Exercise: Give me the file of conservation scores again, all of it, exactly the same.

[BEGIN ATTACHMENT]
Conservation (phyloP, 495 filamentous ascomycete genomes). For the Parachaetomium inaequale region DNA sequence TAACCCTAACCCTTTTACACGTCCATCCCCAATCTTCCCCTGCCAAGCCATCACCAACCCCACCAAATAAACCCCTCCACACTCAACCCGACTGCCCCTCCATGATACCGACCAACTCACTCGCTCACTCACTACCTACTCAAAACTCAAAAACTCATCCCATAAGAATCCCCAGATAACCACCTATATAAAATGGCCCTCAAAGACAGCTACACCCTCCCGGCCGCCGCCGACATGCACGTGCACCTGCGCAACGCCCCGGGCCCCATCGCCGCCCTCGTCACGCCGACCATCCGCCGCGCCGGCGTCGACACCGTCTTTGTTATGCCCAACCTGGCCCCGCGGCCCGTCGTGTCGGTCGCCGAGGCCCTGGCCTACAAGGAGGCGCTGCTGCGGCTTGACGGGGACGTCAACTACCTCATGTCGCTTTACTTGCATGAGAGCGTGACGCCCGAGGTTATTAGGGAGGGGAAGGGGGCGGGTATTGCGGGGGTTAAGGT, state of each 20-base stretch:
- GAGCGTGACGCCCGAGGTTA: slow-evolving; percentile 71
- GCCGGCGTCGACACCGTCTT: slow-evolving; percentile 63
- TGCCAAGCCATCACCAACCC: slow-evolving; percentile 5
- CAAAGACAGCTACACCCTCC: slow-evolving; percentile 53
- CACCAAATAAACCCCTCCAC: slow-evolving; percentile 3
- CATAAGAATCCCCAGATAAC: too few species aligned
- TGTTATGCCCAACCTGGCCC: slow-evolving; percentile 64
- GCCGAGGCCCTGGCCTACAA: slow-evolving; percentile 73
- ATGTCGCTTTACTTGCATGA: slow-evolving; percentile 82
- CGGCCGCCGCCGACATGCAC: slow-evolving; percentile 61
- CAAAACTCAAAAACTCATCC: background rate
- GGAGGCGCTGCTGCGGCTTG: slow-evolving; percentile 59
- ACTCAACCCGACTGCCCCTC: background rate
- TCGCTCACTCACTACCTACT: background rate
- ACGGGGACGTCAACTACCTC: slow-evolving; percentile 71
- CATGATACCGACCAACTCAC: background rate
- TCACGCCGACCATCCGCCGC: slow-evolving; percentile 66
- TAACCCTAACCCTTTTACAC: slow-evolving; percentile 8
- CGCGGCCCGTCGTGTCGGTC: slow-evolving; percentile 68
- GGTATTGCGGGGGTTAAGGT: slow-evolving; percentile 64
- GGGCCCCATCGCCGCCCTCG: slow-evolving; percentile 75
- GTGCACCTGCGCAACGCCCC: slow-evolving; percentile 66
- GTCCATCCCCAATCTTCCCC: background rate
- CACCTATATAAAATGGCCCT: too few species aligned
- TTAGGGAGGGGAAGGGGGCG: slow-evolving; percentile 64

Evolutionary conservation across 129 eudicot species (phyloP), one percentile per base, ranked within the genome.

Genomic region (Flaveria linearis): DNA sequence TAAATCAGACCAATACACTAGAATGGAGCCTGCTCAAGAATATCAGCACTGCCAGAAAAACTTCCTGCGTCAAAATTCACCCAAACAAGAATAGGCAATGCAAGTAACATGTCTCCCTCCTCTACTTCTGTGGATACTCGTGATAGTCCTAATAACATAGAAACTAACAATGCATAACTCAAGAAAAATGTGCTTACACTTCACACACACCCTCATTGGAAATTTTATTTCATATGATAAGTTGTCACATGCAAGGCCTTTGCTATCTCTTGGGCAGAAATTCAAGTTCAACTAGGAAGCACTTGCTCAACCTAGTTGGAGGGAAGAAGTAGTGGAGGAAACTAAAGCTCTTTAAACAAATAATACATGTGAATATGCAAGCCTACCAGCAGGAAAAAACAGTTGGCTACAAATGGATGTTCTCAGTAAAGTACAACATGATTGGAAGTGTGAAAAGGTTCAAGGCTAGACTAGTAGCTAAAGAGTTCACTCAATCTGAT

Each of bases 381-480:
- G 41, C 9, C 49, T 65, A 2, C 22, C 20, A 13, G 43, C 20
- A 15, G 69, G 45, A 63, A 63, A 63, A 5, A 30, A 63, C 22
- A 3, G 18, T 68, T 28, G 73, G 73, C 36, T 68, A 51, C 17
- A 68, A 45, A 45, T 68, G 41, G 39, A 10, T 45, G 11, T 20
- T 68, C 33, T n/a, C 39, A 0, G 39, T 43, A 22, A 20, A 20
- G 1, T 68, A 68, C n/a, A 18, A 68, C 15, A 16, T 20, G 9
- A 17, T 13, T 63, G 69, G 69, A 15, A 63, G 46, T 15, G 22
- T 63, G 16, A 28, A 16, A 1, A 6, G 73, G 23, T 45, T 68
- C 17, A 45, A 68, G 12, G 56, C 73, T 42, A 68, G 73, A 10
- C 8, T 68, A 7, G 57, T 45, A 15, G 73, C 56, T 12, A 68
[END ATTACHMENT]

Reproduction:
Conservation (phyloP, 495 filamentous ascomycete genomes). For the Parachaetomium inaequale region DNA sequence TAACCCTAACCCTTTTACACGTCCATCCCCAATCTTCCCCTGCCAAGCCATCACCAACCCCACCAAATAAACCCCTCCACACTCAACCCGACTGCCCCTCCATGATACCGACCAACTCACTCGCTCACTCACTACCTACTCAAAACTCAAAAACTCATCCCATAAGAATCCCCAGATAACCACCTATATAAAATGGCCCTCAAAGACAGCTACACCCTCCCGGCCGCCGCCGACATGCACGTGCACCTGCGCAACGCCCCGGGCCCCATCGCCGCCCTCGTCACGCCGACCATCCGCCGCGCCGGCGTCGACACCGTCTTTGTTATGCCCAACCTGGCCCCGCGGCCCGTCGTGTCGGTCGCCGAGGCCCTGGCCTACAAGGAGGCGCTGCTGCGGCTTGACGGGGACGTCAACTACCTCATGTCGCTTTACTTGCATGAGAGCGTGACGCCCGAGGTTATTAGGGAGGGGAAGGGGGCGGGTATTGCGGGGGTTAAGGT, state of each 20-base stretch:
- GAGCGTGACGCCCGAGGTTA: slow-evolving; percentile 71
- GCCGGCGTCGACACCGTCTT: slow-evolving; percentile 63
- TGCCAAGCCATCACCAACCC: slow-evolving; percentile 5
- CAAAGACAGCTACACCCTCC: slow-evolving; percentile 53
- CACCAAATAAACCCCTCCAC: slow-evolving; percentile 3
- CATAAGAATCCCCAGATAAC: too few species aligned
- TGTTATGCCCAACCTGGCCC: slow-evolving; percentile 64
- GCCGAGGCCCTGGCCTACAA: slow-evolving; percentile 73
- ATGTCGCTTTACTTGCATGA: slow-evolving; percentile 82
- CGGCCGCCGCCGACATGCAC: slow-evolving; percentile 61
- CAAAACTCAAAAACTCATCC: background rate
- GGAGGCGCTGCTGCGGCTTG: slow-evolving; percentile 59
- ACTCAACCCGACTGCCCCTC: background rate
- TCGCTCACTCACTACCTACT: background rate
- ACGGGGACGTCAACTACCTC: slow-evolving; percentile 71
- CATGATACCGACCAACTCAC: background rate
- TCACGCCGACCATCCGCCGC: slow-evolving; percentile 66
- TAACCCTAACCCTTTTACAC: slow-evolving; percentile 8
- CGCGGCCCGTCGTGTCGGTC: slow-evolving; percentile 68
- GGTATTGCGGGGGTTAAGGT: slow-evolving; percentile 64
- GGGCCCCATCGCCGCCCTCG: slow-evolving; percentile 75
- GTGCACCTGCGCAACGCCCC: slow-evolving; percentile 66
- GTCCATCCCCAATCTTCCCC: background rate
- CACCTATATAAAATGGCCCT: too few species aligned
- TTAGGGAGGGGAAGGGGGCG: slow-evolving; percentile 64

Evolutionary conservation across 129 eudicot species (phyloP), one percentile per base, ranked within the genome.

Genomic region (Flaveria linearis): DNA sequence TAAATCAGACCAATACACTAGAATGGAGCCTGCTCAAGAATATCAGCACTGCCAGAAAAACTTCCTGCGTCAAAATTCACCCAAACAAGAATAGGCAATGCAAGTAACATGTCTCCCTCCTCTACTTCTGTGGATACTCGTGATAGTCCTAATAACATAGAAACTAACAATGCATAACTCAAGAAAAATGTGCTTACACTTCACACACACCCTCATTGGAAATTTTATTTCATATGATAAGTTGTCACATGCAAGGCCTTTGCTATCTCTTGGGCAGAAATTCAAGTTCAACTAGGAAGCACTTGCTCAACCTAGTTGGAGGGAAGAAGTAGTGGAGGAAACTAAAGCTCTTTAAACAAATAATACATGTGAATATGCAAGCCTACCAGCAGGAAAAAACAGTTGGCTACAAATGGATGTTCTCAGTAAAGTACAACATGATTGGAAGTGTGAAAAGGTTCAAGGCTAGACTAGTAGCTAAAGAGTTCACTCAATCTGAT

Each of bases 381-480:
- G 41, C 9, C 49, T 65, A 2, C 22, C 20, A 13, G 43, C 20
- A 15, G 69, G 45, A 63, A 63, A 63, A 5, A 30, A 63, C 22
- A 3, G 18, T 68, T 28, G 73, G 73, C 36, T 68, A 51, C 17
- A 68, A 45, A 45, T 68, G 41, G 39, A 10, T 45, G 11, T 20
- T 68, C 33, T n/a, C 39, A 0, G 39, T 43, A 22, A 20, A 20
- G 1, T 68, A 68, C n/a, A 18, A 68, C 15, A 16, T 20, G 9
- A 17, T 13, T 63, G 69, G 69, A 15, A 63, G 46, T 15, G 22
- T 63, G 16, A 28, A 16, A 1, A 6, G 73, G 23, T 45, T 68
- C 17, A 45, A 68, G 12, G 56, C 73, T 42, A 68, G 73, A 10
- C 8, T 68, A 7, G 57, T 45, A 15, G 73, C 56, T 12, A 68